© 2024 Kansas City Public Radio
NPR in Kansas City
Play Live Radio
Next Up:
0:00 0:00
Available On Air Stations

Full Council To Take Up Health Levy Today


Kansas City’s health levy has long funded ambulance services and other care for residents without insurance or a means to pay. A portion of that levy is temporary, and it expires next year.

While much has changed since the levy was first introduced, city leaders and proponents of the tax are pushing to renew that temporary portion for nine more years. The full council is slated to take up the proposed renewal later today, and doing so could pave the way for a popular vote on the tax this spring.

UPDATE (January 17, 2013): The city council passed the levy this afternoon 12-0, moving it to a popular vote in April.

The health levy is a property tax that brings in about $50 million annually, with about $15 million of that coming from a temporary levy passed by voters in 2005. The money goes to Truman Medical Centers, a main hospital for low-income residents, city ambulance services, and health clinics that provide care to thousands of low-income residents.

“We have in Kansas City about a sixth of our population that’s uninsured, without health insurance,” says Councilman Ed Ford, a member of the city’s health commission and one of the leading advocates of renewing the levy. “Over the last nine years, safety net providers have provided 45,000 Kansas Citians with health services. So it’s very needed. And without these funds, it would place such a burden on Truman and others that they might not be able to keep their doors open.”

Recipients of the funds say it’s important to continue the levy because demand for medical care has gone up in recent years. Factors include the economy, people postponing care until their situation worsens and changes in Medicaid, the state’s public insurance program for the poor and disabled. The state scaled back eligibility in 2005.

Ford says one complicating aspect of the current discussion, one that wasn’t present in 2005 when the temporary levy first passed, is the federal health law. The U.S. Supreme Court upheld it this spring. More people are expected to gain private coverage as a result. Even so, Ford and others say the transition is complicated, will take a while, and is full of uncertainty.

For one, they don’t know whether or not Missouri will expand its Medicaid eligibility, a now optional provision of the federal law.

“That’s a game changer,” says Ford.

An expansion would provide a lot more funding through the state for health care for low-income residents. There hasn’t been much support from key state lawmakers.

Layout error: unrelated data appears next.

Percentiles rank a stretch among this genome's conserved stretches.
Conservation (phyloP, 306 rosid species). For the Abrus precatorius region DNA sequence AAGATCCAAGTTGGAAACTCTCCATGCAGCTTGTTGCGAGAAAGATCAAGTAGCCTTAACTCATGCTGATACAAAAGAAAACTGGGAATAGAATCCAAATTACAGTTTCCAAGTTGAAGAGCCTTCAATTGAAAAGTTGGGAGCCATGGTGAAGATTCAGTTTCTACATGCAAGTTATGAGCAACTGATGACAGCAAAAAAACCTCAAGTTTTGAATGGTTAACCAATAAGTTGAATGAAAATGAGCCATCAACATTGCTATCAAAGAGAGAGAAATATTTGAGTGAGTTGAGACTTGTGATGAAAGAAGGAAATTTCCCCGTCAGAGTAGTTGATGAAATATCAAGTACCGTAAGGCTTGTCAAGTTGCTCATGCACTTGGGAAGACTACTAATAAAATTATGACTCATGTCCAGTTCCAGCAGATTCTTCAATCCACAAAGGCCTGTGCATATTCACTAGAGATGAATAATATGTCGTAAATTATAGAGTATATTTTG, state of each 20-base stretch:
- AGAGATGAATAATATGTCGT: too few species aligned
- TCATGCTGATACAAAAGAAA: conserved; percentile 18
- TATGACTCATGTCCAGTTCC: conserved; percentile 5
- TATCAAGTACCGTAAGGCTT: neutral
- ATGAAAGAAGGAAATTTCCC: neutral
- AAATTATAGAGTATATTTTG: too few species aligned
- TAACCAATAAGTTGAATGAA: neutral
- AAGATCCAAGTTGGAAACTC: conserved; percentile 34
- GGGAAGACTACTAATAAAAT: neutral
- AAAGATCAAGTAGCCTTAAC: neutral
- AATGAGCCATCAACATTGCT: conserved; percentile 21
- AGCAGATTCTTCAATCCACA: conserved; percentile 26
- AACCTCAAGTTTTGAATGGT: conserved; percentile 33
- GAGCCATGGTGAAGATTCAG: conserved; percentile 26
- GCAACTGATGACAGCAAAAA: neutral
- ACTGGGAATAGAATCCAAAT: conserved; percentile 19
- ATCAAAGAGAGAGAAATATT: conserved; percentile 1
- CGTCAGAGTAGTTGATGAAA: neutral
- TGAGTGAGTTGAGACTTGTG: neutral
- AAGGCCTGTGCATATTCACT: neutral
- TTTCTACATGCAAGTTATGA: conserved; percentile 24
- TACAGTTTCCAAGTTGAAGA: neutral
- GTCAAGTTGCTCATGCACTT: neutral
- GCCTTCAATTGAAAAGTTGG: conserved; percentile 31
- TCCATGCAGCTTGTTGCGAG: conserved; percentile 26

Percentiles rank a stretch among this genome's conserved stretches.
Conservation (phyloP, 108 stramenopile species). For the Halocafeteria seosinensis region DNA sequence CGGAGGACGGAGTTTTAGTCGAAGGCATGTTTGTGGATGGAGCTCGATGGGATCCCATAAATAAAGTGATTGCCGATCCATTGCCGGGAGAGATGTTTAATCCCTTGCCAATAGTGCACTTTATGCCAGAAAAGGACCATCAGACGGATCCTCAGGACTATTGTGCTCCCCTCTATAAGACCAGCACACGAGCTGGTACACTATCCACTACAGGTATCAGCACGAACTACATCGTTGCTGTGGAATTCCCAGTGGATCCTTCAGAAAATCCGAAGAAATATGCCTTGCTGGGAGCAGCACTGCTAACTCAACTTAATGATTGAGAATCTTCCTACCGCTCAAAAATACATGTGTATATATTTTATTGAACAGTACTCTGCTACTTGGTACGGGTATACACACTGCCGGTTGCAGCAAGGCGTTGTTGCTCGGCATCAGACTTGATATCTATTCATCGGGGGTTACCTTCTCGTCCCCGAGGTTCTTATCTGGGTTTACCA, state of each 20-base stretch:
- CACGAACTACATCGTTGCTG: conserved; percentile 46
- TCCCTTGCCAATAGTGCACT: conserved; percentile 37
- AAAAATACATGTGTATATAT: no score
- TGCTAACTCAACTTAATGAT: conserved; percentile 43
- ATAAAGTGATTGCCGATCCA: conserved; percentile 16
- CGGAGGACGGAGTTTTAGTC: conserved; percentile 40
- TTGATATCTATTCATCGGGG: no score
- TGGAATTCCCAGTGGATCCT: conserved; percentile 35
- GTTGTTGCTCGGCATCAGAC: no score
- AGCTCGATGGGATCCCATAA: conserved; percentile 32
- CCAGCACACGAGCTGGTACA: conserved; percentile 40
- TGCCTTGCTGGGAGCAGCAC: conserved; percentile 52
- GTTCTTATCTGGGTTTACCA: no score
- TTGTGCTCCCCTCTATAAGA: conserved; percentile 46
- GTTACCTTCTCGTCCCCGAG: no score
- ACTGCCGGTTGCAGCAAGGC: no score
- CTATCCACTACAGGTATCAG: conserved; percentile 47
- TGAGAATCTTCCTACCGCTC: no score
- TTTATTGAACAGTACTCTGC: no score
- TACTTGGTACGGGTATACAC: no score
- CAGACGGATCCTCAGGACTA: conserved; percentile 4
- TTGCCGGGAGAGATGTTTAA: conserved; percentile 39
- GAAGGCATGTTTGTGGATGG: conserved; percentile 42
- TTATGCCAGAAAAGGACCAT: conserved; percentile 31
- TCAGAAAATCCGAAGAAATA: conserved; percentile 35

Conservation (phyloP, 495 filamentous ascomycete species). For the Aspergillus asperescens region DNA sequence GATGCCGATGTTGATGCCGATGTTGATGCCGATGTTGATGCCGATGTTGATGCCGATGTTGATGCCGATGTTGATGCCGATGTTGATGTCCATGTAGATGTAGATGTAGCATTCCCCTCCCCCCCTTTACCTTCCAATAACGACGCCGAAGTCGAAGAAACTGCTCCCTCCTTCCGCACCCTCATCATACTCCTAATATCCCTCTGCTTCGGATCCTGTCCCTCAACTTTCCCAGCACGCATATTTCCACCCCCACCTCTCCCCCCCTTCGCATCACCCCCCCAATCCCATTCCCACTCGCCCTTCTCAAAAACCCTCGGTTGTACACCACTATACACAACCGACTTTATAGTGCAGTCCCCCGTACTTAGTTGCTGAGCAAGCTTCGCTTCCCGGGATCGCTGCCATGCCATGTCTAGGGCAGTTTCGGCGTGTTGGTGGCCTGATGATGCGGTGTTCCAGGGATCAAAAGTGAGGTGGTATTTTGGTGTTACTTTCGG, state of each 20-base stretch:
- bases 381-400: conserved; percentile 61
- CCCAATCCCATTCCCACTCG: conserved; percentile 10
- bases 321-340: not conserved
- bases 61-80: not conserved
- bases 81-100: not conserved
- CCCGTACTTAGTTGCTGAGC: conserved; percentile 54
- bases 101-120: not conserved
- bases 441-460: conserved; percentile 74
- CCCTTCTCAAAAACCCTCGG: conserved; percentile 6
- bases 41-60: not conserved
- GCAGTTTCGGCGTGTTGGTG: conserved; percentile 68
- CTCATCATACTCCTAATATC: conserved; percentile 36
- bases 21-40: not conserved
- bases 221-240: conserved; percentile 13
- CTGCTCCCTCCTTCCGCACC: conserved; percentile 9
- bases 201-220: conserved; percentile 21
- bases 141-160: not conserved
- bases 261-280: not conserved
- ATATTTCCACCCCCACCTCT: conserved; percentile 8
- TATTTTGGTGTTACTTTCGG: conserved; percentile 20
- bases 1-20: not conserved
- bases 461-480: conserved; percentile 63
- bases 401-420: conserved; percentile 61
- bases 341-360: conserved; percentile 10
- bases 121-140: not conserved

Proponents say they don’t want to wait until the legislature reaches a final decision, before moving to renew the nine-year levy.

“We don’t want to run the risk of it expiring,” says Councilwoman Jan Marcason, whose finance committee moved the measure out of committeelast week. Members didn’t want any chance of gaps, short term and long term, in ambulance and other health services.

Elections also cost the city about $500,000, so Marcason says it’s also cost effective put the renewal on this April's ballot, which already includes two other measures.

And even if the state expands Medicaid, the levy will still be needed, says Ford.

“We believe a Medicaid expansion will cover about one third of the uninsured that the safety net providers are currently providing services for,” says Ford. “So we’ll still have a majority of citizens who are uninsured will remain uninsured.”

The city’s fire chief says the cost of providing ambulance services, in particular, is a lot more than what Medicaid pays them for the service.

Ford, Marcason and others say in the event the levy is no longer necessary, the city council has the power to terminate it.

Meanwhile, council members and health providers haven't been the only groups assessing the temporary levy. The Citizen’s Commission on Municipal Revenue, a mayor appointed group that reviewed all city revenue needs last year, also weighed in on the levy. Members heard from the city manager in the spring, who raised concerns about whether the city should be taking on health care, as opposed to infrastructure and other city priorities.

Tim Kristl was on the commission (he’s also a former board member of a northland clinic that gets health levy funds). He says proponents laid out a compelling case for a renewal. He backed it, as did the entire commission, but they never addressed a time frame of more than four years.

The testimony that we received [from the director of Truman Medical Centers and the chair of the city’s health commission] was that Obamacare would be picking up the main impetus of cost within a year or two of now, actually. And that the health levy would need some kind of bridge to get it to when Obamacare would really be in full swing,” says Kristl. “So our thinking at the time was we needed at least a couple of years. So we opted to go for four years, which is what they requested.”

The group, however, issued its recommendation before the Supreme Court ruled on the law and made the Medicaid expansion optional. Kristl says that means the four year recommendation is somewhat outdated.

“Personally, I still think nine years is too long,” says Susan Stanton, who chaired the commission.

Kristl says he hasn’t made up his mind yet, but that either way, it will be a tough decision for voters.

And it’s a decision that’s likely to happen soon. The full council is slated to take up the renewal this afternoon. All but one member has backed the measure. If approved, residents will be asked like they were years ago when the temporary levy was first put to a vote, whether or not to help fund health care in Kansas City.

KCUR serves the Kansas City region with breaking news and award-winning podcasts.
Your donation helps keep nonprofit journalism free and available for everyone.